What’s great about going to live music shows is you never know who might drop by: here’s a great one from 1981 at the Checkerboard Lounge in Chicago when Jagger and company dropped in on Muddy Waters. Wouldn’t you have loved to have been there for that jam?
Some interesting background on The Rolling Stones in this Muddy Waters encounter involves a bit of a tale of their early blues influences through the sharing of the blues from America to Europe.
In an article from The Guardian (2009, Apr. 30) covering the release of the BBC’s Blues Britannia “Can Blue Men Sing the Whites”, Keith Richards recalled that, when he was a child, his mum was playing Billie Holiday, Sarah Vaughan, Billy Eckstine which almost surrepititiously embedded blues into her son. (1)
“You know,” Richard said, “I didn’t think in terms of black or white then. You didn’t know whether Chuck Berry was black or white – it was not a concern. It was just what came to my ears and what it did to you.” – (2) from The BBC’s “Can Blue Men Sing the Whites?”)
Musician and writer Robert Palmer, in his volume Deep Blues (subtitled: A Musical and Cultural History, from the Mississippi Delta to Chicago’s South Side to the World), traced the influence of Muddy Waters in England to the efforts of Big Bill Broonzy, who, Palmer wrote, by being “one of the friendliest and most helpful of the blues stars from the thirties when Muddy first arrived in Chicago, had paved the way.” (3) (1981, Viking Penguins, Inc., Palmer, R. Deep Blues, p. 256-259) Broonzy had already been a hit with the Europeans in London and Paris during the 1950s. But when Broonzy fell into ill-health in 1958, he suggested that Muddy Waters be brought over in his stead.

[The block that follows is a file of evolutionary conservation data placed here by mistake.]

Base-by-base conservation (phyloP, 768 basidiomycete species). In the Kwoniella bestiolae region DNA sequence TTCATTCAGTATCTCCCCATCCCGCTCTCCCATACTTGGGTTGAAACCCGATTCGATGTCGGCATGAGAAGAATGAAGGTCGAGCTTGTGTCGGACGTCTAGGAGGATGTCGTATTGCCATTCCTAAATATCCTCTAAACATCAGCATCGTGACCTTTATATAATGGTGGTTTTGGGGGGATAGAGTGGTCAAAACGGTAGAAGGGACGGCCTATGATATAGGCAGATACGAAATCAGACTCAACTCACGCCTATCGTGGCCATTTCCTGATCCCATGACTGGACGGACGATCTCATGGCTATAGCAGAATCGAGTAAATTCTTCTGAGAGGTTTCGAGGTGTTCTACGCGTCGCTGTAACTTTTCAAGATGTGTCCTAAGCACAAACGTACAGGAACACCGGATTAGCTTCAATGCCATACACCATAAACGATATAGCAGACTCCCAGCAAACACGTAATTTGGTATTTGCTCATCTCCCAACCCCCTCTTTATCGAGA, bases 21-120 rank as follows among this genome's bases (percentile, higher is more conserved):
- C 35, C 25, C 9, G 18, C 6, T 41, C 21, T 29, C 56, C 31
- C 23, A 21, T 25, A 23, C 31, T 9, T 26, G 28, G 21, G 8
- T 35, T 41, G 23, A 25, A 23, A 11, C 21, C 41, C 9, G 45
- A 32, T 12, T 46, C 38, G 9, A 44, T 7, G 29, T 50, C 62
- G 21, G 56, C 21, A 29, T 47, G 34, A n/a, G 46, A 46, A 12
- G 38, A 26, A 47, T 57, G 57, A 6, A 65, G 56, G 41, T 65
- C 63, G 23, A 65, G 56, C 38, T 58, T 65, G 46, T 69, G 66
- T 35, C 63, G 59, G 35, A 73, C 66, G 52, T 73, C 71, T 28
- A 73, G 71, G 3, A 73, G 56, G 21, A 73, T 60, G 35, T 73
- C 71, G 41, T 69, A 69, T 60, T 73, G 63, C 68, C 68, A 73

Now, here’s where Palmer’s storyline gets interesting – and I can bet sure money that musicians and fans alike understand the fickle nature of musical fusions. In this case, Broonzy passing Muddy Waters to fans in England perhaps had a critical omission that involved something called “skiffle”, which Palmer describes as “a kind of an English version of American ‘folk blues'”. Skiffle spread in popularity partly from a hit recording by Lonnie Donegan (The Lonnie Donegan Skiffle Group) – of a Leadbelly song “Rock Island Line”. (1)
The Leadbelly version:
(Which version do you prefer? Yeah, me, too.)
Back to Muddy Waters going to Europe:
Apparently Muddy Waters either didn’t get the skiffle memo or he simply assumed that his Chicago style of amplified electric guitar was why England loved his predecessors (Broonzy, Josh White, Terry and McGhee – Palmer, pg 257). So, Waters’ was surprised with reviewers of his concerts begging him to turn down his amplifiers. (1)
Muddy Waters figured out that the fans in England were more accustomed to a “softer, older blues” sound and turned down the amps. (1) His accommodation soon gained great success in England. (1)
And this is the part of the story where the boomerang swings back to the United States.
With Waters success in England, jazz and folk fans in the United States started taking greater notice – and Waters was booked to do a July 4 blues segment at the 1960 Newport Jazz Festival (a mostly affluent white cultured jazz crowd in addition to young college students).